From Wikipedia, the free encyclopedia
Jump to navigation Jump to search
A representative from the U.S. State Department congratulates and offers a partial payment to a fully disguised informant, whose information led to the neutralization of a terrorist in the Philippines
Two page totally confidential, direct and immediate letter from the Iranian Minister of Finance to the Minister of Foreign Affairs (Hossein Fatemi) about creating a foreign information network for controlling smuggling, 15 December 1952

An informant (also called an informer)[1] is a person who provides privileged information about a person or organization to an agency. The term is usually used within the law enforcement world, where they are officially known as confidential human source (CHS), or criminal informants (CI). It can also refer pejoratively to someone who supplies information without the consent of the involved parties.[2] The term is commonly used in politics, industry, entertainment, and academia.[3][4]

A confidential informant or "CI" is "any individual who provides useful and credible information to a Justice Law Enforcement Agency (JLEA) regarding felonious criminal activities and from whom the JLEA expects or intends to obtain additional useful and credible information regarding such activities in the future." The Guidelines do not apply to the use of confidential informants in foreign intelligence or foreign counterintelligence investigations or to informants operating outside the United States in connection with extraterritorial criminal investigations (unless the informant is likely to be called to testify in a domestic case). [5]

Criminal informants[edit]

Informants are also extremely common in every-day police work, including homicide and narcotics investigations. Any citizen who provides crime related information to law enforcement by definition is an informant.[6]

The CIA has been criticized for leniency towards drug lords[7] and murderers[8] acting as paid informants, informants being allowed to engage in some crimes so that the potential informant can blend into the criminal environment without suspicion,[8] and wasting billions of dollars on dishonest sources of information.[2]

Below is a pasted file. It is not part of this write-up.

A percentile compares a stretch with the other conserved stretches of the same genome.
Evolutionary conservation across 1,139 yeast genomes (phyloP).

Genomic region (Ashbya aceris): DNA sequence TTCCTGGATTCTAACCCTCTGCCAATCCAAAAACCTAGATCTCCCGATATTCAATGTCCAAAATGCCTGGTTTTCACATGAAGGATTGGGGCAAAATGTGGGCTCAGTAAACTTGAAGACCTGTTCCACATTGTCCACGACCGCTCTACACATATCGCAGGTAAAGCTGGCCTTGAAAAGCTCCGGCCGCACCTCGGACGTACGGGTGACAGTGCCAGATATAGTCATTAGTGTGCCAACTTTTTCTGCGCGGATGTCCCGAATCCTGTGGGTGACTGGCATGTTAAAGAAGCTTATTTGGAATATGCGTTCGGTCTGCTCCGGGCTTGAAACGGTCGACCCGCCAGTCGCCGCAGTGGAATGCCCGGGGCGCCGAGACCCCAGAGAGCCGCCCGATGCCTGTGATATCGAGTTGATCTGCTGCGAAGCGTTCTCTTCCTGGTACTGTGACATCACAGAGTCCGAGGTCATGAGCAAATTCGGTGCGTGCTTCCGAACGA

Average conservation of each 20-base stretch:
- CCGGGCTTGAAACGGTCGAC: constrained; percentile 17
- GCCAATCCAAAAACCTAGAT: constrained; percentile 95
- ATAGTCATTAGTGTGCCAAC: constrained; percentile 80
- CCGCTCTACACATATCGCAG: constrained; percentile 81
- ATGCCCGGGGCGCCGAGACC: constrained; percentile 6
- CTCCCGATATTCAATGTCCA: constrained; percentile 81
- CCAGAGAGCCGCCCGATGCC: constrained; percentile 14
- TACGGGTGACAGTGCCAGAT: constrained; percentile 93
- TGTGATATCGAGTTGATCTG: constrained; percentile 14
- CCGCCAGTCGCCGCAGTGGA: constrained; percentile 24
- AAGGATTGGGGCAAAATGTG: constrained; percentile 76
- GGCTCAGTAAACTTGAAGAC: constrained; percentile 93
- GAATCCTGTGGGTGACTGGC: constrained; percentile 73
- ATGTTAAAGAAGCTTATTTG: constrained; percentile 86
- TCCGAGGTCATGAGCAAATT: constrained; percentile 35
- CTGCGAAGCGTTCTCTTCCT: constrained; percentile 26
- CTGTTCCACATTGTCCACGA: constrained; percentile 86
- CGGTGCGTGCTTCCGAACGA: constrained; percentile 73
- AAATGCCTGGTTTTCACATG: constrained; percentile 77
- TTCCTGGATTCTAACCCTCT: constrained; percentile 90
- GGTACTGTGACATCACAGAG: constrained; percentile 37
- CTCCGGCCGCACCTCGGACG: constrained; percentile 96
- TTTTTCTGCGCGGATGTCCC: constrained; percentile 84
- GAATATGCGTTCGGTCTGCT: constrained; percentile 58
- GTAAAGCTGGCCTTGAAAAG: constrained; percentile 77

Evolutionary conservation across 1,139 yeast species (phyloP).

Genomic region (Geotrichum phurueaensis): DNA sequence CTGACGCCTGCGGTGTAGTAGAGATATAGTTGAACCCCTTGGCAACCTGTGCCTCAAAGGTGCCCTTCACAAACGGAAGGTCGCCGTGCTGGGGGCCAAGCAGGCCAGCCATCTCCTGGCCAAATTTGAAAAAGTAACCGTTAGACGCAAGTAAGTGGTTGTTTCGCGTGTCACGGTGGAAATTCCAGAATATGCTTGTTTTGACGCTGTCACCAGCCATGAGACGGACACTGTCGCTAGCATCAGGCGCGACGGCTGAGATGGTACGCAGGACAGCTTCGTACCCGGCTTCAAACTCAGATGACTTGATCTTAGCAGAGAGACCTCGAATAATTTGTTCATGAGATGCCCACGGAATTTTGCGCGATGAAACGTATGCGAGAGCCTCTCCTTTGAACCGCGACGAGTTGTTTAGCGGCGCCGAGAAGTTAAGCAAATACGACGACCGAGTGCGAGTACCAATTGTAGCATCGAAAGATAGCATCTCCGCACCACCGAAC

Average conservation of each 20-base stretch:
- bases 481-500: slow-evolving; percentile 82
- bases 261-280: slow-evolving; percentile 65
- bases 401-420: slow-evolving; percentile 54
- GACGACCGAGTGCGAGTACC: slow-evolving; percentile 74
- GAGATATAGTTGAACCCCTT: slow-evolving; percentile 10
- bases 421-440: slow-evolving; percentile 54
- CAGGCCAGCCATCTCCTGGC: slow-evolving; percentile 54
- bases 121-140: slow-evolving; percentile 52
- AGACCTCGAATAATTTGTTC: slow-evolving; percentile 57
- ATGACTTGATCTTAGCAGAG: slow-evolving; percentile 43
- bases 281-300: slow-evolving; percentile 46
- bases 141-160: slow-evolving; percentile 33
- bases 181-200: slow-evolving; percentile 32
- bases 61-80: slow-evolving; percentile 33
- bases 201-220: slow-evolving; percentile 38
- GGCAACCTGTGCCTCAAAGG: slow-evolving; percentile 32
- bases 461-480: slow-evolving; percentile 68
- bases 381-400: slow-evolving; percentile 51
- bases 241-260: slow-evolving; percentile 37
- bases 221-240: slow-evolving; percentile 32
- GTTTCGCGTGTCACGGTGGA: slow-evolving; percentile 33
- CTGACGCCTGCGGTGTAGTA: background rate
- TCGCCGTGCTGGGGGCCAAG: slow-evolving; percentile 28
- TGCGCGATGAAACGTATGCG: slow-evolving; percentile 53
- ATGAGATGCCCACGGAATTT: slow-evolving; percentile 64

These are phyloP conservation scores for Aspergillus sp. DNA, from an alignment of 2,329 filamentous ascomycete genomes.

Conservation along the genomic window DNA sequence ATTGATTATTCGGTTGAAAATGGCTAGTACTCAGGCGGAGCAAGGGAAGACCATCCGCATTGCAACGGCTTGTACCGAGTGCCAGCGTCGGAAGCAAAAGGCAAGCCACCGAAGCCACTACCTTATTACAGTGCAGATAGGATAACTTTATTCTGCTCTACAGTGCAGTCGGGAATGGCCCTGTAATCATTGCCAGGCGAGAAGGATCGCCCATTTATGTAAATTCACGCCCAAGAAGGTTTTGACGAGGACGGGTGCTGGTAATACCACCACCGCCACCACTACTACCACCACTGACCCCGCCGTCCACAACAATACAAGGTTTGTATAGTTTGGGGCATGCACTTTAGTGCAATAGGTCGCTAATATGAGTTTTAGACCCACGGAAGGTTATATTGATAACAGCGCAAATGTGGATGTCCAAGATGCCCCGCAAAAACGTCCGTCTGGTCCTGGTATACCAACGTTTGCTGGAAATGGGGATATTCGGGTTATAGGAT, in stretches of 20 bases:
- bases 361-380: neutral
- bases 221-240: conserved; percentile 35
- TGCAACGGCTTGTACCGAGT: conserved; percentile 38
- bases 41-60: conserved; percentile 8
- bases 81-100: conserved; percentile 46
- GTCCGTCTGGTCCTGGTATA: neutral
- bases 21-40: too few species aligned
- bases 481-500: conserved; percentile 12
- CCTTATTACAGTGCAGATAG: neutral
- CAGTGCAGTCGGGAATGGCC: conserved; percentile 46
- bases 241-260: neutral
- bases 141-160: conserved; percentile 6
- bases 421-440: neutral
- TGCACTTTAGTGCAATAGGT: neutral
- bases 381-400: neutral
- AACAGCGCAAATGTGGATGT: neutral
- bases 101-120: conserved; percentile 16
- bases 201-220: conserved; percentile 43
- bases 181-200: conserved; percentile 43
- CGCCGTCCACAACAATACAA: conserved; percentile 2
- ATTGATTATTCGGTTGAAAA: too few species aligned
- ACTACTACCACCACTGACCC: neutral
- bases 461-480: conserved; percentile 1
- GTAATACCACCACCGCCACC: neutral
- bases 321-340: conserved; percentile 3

Informants are often regarded as traitors by their former criminal associates. Whatever the nature of a group, it is likely to feel strong hostility toward any known informers, regard them as threats and inflict punishments ranging from social ostracism through physical abuse and/or death. Informers are therefore generally protected, either by being segregated while in prison or, if they are not incarcerated, relocated under a new identity.

Informant motivation[edit]

FBI Anchorage aid for assessing confidential human sources

Informants, and especially criminal informants, can be motivated by many reasons. Many informants are not themselves aware of all of their reasons for providing information, but nonetheless do so. Many informants provide information while under stress, duress, emotion and other life factors that can affect the accuracy or veracity of information provided.

Law enforcement officers, prosecutors, defense lawyers, judges and others should be aware of possible motivations so that they can properly approach, assess and verify informants' information.

Generally, informants' motivations can be broken down into self-interest, self-preservation and conscience.

A list of possible motivations includes:


  • Financial reward[9]
  • Pre-trial release from custody
  • Withdrawal or dismissal of criminal charges
  • Reduction of sentence